When considering the novel When Rain Clouds Gather by Bessie Head, the theme of tribalism is a very broad one. The plot is centred around the tribal society of Golema Mmidi and the trials and tribulations of the protagonist, Makhaya. Throughout the novel we are witness a society that is largely based around the roles of men and women, the plot is centred around the idea that each gender should stick to its designated roles, and no more Example: The men of the village are seen to be the ones to collect the food and provide for the family. The women however, stick to their traditional role of preparing food and watching over the children. Although to some extent this may seem sexist, it has been what has helped keep their small village functioning for many a generation, and therefore can be seen as a part of tribal life and society for people living in Golema Mmidi. Traditions in Agriculture.

Makhaya and Paulina in regards to Tribalism In the novel, Paulina and Makhaya are two important characters. Both of them have a tribalistic background, and we can understand some things about tribalism through them.

Makhaya is not a tribal person He is not completely isolated from tribalism, as shown here: “‘Tribalism is meat and drink to them.’ ‘Oh Papa,’ he said. ‘I just want to step on free ground. I don’t care about… anything.’” One ‘rule’ he does not follow is that African men are “grovelling sex organs”. When confronted by the little girl in the hut, he sends her out with money, and not taking anything for himself.Quotes“Look here, I’m no tribalist…”“It’s just a tribal name…”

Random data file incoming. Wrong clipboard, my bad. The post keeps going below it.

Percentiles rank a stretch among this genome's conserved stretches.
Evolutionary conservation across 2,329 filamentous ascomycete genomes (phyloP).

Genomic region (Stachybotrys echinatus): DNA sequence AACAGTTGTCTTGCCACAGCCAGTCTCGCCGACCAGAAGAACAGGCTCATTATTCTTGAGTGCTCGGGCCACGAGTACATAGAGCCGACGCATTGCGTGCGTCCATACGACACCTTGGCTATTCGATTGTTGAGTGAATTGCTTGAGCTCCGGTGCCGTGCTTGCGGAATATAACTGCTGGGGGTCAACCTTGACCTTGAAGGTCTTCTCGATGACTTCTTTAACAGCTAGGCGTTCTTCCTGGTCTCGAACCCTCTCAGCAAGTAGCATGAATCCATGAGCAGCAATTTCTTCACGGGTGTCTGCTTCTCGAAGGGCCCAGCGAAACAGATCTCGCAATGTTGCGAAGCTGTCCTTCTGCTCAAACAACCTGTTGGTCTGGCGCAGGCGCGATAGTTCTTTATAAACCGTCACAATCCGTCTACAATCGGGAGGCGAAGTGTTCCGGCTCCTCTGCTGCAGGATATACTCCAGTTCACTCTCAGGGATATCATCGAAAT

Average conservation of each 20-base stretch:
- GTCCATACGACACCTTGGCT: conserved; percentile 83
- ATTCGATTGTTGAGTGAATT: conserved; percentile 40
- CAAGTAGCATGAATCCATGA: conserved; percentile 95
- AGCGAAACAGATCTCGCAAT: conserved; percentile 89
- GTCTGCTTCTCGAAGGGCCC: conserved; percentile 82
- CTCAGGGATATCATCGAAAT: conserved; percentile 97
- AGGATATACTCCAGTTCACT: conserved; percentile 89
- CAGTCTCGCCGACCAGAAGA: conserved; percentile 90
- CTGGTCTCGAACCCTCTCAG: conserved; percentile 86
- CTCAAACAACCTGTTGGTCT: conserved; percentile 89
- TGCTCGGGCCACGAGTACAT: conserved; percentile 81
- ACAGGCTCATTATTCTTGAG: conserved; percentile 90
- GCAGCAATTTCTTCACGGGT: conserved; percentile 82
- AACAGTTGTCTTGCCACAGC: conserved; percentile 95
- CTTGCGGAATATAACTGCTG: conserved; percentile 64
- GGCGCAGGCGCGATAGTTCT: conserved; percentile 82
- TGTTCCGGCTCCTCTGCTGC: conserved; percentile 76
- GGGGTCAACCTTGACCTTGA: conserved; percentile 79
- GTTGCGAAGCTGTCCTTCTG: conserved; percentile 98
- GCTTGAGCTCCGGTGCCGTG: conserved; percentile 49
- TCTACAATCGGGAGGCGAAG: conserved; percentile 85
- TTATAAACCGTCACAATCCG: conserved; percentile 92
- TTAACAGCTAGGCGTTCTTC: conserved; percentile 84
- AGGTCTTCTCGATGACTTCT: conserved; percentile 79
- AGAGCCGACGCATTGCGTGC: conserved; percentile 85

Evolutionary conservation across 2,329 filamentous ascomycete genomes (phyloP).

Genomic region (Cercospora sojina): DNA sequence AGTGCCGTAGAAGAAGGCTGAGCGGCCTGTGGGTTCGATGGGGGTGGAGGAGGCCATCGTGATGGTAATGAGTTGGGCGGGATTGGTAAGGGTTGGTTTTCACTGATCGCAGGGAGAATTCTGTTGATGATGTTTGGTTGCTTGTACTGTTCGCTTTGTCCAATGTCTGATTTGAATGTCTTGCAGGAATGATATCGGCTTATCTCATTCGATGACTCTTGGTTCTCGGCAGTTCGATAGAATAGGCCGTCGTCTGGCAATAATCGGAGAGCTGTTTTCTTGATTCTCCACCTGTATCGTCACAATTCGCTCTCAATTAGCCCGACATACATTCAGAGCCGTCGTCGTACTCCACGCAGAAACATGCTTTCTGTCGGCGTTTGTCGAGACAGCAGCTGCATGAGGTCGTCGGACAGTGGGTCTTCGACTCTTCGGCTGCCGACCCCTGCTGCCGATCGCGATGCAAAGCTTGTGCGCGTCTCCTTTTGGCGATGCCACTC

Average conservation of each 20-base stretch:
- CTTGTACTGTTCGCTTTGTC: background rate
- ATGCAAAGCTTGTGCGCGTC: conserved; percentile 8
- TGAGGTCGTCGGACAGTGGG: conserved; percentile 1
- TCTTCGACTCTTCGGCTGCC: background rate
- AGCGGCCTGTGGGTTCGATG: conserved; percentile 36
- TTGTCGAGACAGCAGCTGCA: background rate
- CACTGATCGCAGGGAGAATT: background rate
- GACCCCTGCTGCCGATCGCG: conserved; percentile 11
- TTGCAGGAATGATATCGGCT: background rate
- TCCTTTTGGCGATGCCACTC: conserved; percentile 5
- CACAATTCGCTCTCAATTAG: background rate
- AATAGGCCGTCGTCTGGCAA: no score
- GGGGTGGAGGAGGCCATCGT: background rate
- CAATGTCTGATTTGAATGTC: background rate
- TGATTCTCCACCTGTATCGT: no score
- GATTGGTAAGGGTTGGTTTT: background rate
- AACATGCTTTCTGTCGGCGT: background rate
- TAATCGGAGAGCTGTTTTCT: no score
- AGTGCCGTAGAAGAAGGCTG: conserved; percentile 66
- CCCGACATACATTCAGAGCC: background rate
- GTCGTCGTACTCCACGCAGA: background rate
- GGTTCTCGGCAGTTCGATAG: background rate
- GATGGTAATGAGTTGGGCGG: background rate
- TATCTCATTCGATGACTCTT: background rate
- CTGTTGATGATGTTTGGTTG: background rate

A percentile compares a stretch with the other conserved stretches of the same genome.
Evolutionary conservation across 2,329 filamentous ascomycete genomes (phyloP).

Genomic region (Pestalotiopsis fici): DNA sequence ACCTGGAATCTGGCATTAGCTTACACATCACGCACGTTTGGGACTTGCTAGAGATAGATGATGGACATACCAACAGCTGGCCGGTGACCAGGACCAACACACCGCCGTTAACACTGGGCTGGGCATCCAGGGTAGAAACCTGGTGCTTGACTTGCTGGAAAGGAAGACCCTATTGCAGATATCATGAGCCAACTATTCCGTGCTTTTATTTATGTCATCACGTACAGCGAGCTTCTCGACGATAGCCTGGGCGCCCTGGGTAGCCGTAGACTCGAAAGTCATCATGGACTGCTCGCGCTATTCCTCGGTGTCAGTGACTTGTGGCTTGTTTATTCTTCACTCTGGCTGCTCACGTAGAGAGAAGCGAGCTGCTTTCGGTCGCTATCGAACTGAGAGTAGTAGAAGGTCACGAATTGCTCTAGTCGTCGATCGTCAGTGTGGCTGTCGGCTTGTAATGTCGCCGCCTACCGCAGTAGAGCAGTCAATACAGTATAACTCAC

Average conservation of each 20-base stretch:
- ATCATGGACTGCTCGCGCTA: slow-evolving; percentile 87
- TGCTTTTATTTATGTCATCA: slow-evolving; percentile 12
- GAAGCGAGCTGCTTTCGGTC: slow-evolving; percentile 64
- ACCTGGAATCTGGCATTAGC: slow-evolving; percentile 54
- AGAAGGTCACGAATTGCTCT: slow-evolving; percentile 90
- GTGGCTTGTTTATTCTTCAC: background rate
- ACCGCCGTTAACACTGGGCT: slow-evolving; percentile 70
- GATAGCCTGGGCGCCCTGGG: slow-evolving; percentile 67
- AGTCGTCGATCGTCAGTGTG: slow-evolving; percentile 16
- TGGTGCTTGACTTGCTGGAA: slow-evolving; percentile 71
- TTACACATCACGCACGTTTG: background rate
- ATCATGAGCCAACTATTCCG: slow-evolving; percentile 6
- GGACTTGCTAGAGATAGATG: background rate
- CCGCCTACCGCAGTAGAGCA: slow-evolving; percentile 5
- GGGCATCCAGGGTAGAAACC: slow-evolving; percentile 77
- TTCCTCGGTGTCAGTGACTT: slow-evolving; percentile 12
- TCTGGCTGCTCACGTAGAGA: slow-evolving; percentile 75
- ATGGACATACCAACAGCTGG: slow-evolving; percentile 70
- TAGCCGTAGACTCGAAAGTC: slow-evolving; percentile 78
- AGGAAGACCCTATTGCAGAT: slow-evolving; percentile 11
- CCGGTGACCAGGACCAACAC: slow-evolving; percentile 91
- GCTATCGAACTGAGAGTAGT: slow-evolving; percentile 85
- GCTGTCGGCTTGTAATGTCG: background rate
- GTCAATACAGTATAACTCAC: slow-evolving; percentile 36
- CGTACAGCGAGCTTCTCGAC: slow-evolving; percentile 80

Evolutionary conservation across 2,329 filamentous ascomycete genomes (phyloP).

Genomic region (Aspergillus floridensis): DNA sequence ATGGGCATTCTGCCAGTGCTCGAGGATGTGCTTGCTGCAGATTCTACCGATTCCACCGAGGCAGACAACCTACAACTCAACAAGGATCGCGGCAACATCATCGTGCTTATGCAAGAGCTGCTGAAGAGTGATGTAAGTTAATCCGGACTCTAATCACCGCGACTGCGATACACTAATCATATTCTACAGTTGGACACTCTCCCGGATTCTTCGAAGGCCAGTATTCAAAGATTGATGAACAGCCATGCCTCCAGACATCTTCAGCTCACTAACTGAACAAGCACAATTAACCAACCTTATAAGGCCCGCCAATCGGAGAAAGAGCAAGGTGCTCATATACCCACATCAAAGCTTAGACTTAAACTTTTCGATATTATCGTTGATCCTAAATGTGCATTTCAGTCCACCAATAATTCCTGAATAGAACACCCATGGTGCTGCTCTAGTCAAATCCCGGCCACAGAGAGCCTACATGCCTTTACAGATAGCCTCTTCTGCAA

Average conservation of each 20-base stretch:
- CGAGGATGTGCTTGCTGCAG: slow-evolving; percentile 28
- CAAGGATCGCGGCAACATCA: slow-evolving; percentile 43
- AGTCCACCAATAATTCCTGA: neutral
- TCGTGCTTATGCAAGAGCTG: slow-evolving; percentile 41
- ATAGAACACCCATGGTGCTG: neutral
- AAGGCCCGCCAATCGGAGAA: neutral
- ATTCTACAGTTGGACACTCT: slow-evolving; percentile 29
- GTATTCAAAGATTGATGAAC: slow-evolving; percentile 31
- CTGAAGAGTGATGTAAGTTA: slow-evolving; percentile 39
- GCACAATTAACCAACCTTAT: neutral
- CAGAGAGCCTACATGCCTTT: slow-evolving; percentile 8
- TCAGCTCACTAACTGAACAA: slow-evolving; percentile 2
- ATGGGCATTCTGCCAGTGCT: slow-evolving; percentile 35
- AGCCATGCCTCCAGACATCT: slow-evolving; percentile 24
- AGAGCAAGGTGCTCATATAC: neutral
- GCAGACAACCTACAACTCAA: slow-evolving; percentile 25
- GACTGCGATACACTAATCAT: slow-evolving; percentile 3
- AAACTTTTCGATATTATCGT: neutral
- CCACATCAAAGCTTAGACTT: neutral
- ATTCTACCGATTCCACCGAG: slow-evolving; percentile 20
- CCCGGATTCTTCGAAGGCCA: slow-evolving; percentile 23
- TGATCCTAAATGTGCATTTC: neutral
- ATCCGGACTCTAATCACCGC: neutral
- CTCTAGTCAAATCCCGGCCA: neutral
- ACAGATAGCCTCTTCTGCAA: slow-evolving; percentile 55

Paulina was a tribal person Paulina has lived in Botswana all her life. She is a northerner, and they pride themselves in being inexplicable to the rest of the country. She married a foreigner at the age of 18 who was also a tribalist.Quotes“I must see the body… it is our custom”[Paulina] married, at the age of 18, a foreign man… whose tribal tradition…”

Makhaya’s tribal views are altered He went to the cattle post to find Isaac. When he saw the bare land, the dry ground, the arid head, and he compared it to his home country, he realised that Botswana was much worse off than he had thought He knew he would never look at any crop, grass, or portion of water the same, and that he would do his utmost to take care of it.Quotes“From this day Makhaya was to become peculiarly Motswana in his outlook.”“Makhaya still observed some African customs…”

Conclusion In the novel When Rain Clouds Gather, tribalism is a key element. All throughout the book, tribalism acts as a rulebook for men and woman, as it tells them what their role in a community is. It acts as a barrier for Gilbert, as he cannot convince others to use his ideas for agriculture, because people are bound to their customs. It acts as a hindrance for Paulina and Makhaya, as both came from a tribalistic background, and it stops Paulina from talking to Makhaya as a person (for a while), and forces Paulina to look at the body of her deceased son. Makhaya and Gilbert have their ideas of change that they know will help the village, but in everything tribalism is their main blockage.